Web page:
The Ahwazi National Resistance’s Farouk Battalion carried out a massive operation targeting oil pipelines in the Johor al-Sabae area of the Iranian-occupied Ahwaz region (a.k.a. Khuzestan province) at dawn on Monday July 18, with Iranian authorities immediately mobilising military and security forces in response.
Reporting on the latest operation, the information office of the Arab Struggle Movement for the Liberation of Ahwaz (ASMLA) confirmed the success of the attack, noting that the Farouk Battalion members had returned safely to their positions after carrying out the operation. The ASMLA report further noted that the Iranian regime had immediately mobilised dozens of fire engines, with security forces and Iranian Revolutionary Guards Corps personnel setting up a security cordon around the area, along with numerous checkpoints to search for those who carried out the operation.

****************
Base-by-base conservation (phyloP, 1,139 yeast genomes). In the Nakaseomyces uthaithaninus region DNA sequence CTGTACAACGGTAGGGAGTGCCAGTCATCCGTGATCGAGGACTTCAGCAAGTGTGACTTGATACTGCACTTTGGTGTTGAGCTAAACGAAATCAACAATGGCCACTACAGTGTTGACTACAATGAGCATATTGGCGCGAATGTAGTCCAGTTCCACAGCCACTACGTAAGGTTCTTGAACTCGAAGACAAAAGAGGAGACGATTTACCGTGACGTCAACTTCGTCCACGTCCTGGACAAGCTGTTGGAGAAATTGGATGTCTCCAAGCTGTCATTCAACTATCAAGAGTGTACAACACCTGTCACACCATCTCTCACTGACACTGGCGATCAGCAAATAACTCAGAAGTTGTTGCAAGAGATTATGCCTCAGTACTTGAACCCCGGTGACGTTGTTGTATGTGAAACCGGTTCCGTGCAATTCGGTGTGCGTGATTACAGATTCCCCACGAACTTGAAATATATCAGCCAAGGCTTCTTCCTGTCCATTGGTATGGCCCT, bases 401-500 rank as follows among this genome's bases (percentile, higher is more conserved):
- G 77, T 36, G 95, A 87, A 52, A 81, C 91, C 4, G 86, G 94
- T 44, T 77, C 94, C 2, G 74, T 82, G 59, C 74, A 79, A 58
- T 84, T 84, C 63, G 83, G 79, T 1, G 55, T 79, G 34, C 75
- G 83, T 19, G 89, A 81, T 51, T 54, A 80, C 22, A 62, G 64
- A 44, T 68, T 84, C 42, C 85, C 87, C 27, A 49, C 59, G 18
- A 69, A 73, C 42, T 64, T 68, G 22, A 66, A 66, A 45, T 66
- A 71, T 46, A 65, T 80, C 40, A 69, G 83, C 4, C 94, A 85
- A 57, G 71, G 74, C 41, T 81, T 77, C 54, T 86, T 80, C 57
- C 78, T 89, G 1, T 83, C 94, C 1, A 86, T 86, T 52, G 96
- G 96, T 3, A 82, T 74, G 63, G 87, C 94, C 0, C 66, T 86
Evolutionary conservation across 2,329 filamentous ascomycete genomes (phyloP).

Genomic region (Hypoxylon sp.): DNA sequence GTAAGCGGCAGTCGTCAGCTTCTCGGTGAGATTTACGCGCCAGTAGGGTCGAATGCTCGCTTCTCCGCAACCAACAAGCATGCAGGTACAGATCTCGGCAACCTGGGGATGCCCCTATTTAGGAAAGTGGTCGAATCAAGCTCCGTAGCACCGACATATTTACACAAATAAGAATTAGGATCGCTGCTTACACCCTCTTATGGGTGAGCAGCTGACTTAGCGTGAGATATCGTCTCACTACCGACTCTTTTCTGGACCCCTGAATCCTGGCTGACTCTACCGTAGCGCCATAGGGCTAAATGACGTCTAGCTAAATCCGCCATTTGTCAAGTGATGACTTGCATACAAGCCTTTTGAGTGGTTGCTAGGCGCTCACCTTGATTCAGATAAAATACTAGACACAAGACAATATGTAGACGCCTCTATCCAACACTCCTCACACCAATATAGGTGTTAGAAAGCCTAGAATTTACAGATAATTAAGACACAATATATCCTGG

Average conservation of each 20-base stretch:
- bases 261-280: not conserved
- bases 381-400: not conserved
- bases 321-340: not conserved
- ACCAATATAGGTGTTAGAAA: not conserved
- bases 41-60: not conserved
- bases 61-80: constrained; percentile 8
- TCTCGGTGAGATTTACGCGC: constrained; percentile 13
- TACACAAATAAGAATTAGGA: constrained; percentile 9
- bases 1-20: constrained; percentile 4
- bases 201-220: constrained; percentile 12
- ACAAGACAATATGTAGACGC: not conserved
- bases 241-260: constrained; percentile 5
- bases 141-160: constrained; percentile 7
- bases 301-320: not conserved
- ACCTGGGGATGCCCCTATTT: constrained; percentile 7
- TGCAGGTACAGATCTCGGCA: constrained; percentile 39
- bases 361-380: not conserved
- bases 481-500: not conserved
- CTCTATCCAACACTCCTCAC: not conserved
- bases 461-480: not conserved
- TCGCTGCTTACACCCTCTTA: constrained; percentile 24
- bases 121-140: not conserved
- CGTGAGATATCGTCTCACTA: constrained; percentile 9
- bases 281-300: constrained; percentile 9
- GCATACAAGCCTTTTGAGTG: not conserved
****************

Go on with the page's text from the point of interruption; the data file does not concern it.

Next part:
The Johor al-Sabae area, located around 75 kilometers to the northeast of Ahwaz city, the regional capital, contains one of the largest oil fields in the region, extending over an area 34 kilometers long and four kilometres wide. Oil drilling has been taking place in this field since 1927 when it was first launched by the British-Iranian Oil Company (the year after Iran’s British-backed annexation of Ahwaz), with the field currently producing 26,000 barrels of crude oil per day.
Since June 2005, the Ahwaz National Resistance has been targeting oil and gas supply lines in the Ahwaz region since these are a primary source of funding for the Iranian regime. Ahwazi activists consider it essential to continue targeting installations central to the Iranian economy, including those in the oil and gas sector, since the Iranian regime is using the revenue from these to finance regional terrorist organisations and support institutions and centres that spread its sectarian extremist ideology throughout the Middle East region.